I wrote this one for Leadership + Design’s newsletter, The Monthly Recharge, last June. This is still a practice I actively cultivate in my work, so I thought I’d toss it back up here.
How Do You Know If It's Working?
Like any field, there are some truths about education that hold fast, no matter the school, population, or model. We know that teachers have the biggest impact on student success. We know that family involvement contributes to academic success. We know that educational inequity perpetuates social, racial, and economic inequality in our society . As a result, there are some best practices that we use that we know work: using modeling when teaching a new skill; hiring teachers whose values match those of your school; using culturally relevant materials in classrooms. As educators, we are determined to do our best to respond to the fact that each student is a unique individual, and learns best when provided with resources and strategies adapted to her individual needs.
What we tend to forget, however, is that schools are unique, too. Each school is like an organism, operating a little differently because of the people that comprise it, and requiring constant nurturing and adaptation to survive. It's not enough to just continue doing; for each school to thrive, it must identify what resources and ideas are working as well as seek new approaches that can help that school achieve its strategic goals.
One of the principles I use in my consulting practice is to ask before doing. As any school leader knows, consultants love to drop fully-baked "strategies" or "solutions" on a school's doorstep, give the proverbial thumbs-up, and walk away. These pre-made solutions completely ignore the school's organizational structure, values, and needs, and are, as a result, pretty useless. I begin all my projects with some version of an audit, where I ask a lot of questions so that we can collaboratively define the right problem to solve together.
In that vein, I'm not going to tell you specifically which educational resources or ideas to keep, and which to toss (here, I consider "educational resources" to be anything from processes to procedures to physical tools to philosophies to ideas for your school). That depends entirely on your school. I will, however, share a list of guiding questions. When you look at your metaphorical school leader "toolkit" to determine which resources or ideas to use and which to lose, these questions are the first step in assessing their usefulness and relevance.
1. How bought in is your team? There is no better assessment tool for the worth of a resource than the people who use it. Talk to your team. When and how do they use the resource, if at all? When does it work for them? When does it frustrate them?
2. Why is it there in the first place? I can't tell you how many clients I've worked with who, when pressed to explain why they use a certain tool or pursue a certain idea, finally arrive it "because someone said we should." Resources should be used because they work for you, not because some consultant (self-referential humor) or boss from long ago decided it was a good idea. If you don't know why you use it, get rid of it.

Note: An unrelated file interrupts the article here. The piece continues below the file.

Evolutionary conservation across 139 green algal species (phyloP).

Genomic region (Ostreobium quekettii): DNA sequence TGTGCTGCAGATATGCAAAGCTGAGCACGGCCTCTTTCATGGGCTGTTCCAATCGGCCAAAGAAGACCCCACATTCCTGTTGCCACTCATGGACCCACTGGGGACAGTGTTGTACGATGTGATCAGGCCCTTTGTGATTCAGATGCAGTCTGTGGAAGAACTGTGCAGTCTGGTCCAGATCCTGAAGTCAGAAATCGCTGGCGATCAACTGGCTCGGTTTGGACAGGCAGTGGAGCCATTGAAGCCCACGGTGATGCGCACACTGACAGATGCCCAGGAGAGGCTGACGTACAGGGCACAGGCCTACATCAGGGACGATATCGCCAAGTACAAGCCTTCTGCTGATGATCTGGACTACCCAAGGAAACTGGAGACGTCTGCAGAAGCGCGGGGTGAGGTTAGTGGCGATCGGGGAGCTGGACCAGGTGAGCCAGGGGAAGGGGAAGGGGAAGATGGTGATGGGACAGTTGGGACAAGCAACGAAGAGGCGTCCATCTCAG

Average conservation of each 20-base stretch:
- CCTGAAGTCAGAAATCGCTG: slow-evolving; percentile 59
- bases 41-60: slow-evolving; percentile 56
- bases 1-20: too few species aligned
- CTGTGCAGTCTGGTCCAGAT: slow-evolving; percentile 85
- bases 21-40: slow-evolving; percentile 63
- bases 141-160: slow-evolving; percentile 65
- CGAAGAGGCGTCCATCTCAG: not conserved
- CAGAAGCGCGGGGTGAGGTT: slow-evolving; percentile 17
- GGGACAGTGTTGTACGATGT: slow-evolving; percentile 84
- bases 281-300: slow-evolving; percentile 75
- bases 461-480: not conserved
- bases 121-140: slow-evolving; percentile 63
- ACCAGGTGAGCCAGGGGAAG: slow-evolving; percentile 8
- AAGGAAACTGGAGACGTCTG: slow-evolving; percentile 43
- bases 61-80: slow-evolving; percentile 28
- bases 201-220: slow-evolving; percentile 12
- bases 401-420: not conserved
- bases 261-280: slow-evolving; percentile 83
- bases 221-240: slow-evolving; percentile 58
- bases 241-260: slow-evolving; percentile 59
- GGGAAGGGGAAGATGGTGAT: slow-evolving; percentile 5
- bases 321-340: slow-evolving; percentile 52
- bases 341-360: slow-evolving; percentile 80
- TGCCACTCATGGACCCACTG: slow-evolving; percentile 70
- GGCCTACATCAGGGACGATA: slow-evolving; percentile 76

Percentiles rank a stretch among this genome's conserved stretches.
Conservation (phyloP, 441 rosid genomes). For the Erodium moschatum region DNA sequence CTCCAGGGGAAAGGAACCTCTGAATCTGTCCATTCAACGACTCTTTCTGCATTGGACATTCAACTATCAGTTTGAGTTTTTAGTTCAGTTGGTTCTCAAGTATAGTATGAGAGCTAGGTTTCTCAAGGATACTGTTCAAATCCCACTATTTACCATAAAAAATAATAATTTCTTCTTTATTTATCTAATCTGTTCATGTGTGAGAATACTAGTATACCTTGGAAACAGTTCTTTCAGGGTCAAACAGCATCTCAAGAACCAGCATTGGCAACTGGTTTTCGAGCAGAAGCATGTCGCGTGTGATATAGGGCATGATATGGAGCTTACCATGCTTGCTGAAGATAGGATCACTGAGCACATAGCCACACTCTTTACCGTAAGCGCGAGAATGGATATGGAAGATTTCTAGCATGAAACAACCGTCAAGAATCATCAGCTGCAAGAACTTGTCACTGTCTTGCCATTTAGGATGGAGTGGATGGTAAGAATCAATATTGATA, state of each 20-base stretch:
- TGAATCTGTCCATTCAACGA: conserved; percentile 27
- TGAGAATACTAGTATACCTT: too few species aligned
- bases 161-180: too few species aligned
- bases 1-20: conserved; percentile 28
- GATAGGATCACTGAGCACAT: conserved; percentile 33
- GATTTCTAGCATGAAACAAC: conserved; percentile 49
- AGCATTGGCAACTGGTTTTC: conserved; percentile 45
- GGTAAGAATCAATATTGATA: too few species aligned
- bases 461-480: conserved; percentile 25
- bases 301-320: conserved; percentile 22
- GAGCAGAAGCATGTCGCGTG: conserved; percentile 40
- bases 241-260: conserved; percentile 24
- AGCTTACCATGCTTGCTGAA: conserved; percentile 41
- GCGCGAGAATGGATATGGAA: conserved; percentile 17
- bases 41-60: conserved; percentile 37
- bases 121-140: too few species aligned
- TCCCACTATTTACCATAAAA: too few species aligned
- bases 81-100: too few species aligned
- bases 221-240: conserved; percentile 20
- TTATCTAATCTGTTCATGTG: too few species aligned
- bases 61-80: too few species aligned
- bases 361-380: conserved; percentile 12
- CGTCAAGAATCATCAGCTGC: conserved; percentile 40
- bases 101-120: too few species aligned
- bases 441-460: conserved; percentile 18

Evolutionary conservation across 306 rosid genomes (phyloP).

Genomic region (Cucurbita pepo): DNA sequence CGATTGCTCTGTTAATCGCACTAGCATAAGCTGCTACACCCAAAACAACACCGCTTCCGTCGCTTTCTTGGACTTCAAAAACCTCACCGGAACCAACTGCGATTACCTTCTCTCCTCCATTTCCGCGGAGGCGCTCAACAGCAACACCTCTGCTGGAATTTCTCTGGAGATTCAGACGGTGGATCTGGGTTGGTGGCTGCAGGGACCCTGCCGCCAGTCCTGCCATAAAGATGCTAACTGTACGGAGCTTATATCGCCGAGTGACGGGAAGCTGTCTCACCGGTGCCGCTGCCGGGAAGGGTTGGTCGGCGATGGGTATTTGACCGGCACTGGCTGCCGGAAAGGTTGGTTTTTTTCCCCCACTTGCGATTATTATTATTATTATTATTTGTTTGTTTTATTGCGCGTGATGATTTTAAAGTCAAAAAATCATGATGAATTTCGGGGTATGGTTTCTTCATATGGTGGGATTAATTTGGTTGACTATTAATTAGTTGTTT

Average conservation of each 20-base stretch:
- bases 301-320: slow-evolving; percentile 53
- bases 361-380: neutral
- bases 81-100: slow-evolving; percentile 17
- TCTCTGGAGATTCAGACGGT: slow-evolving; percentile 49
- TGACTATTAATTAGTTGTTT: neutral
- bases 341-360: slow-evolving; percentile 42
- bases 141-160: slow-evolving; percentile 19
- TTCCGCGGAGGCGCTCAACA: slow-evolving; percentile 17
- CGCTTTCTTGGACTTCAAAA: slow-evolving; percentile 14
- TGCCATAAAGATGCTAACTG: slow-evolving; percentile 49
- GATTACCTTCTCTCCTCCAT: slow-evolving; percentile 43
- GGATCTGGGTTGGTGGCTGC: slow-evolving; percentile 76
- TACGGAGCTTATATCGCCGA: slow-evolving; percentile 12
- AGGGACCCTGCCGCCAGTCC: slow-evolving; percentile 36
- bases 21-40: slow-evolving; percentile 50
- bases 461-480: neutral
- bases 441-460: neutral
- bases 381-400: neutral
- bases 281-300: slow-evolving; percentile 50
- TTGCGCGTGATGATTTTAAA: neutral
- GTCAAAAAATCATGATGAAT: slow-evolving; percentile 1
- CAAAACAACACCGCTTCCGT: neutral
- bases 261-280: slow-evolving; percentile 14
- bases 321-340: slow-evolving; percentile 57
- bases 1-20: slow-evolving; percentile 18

3. How does it help you reach your organization's goals? There should be a clear link between what the resource does for you, and how that service gets you closer to your strategic goals. How do you know it's working? How do you measure its success? How will its use measurably move you towards that end goal? If you can't answer these questions, consider revamping or replacing what you've got.
4. Does it map to a priority goal? This one is simple: if not, de-prioritize it.
5. Is it relevant to your community? What works for one school, will not necessarily work for yours. Each community is unique in its assets, needs, and resources. Whom do you serve? Does this resource serve them?
This weekend, I found myself thinking about the benefits of old versus new while watching the renowned Alvin Ailey Dance Theater. The program consisted of two newly choreographed pieces and culminated in their famous 1960 piece, "Revelations." I began thinking about how these pieces worked together. Surely, a modern dance company known for innovation would put a premium on new work. But there was something about keeping "Revelations" that made the newer work even more resonant, that connected the company's history to its innovations and found that hard-to-reach balance between old and new.
If Alvin Ailey Dance Theater is an organism, "Revelations" is its vital organ. Here is an organization that knows which resources to keep, and when to develop new ones. As you move forward with your strategic plans and review your resources, ask yourself: what is your school's vital organ?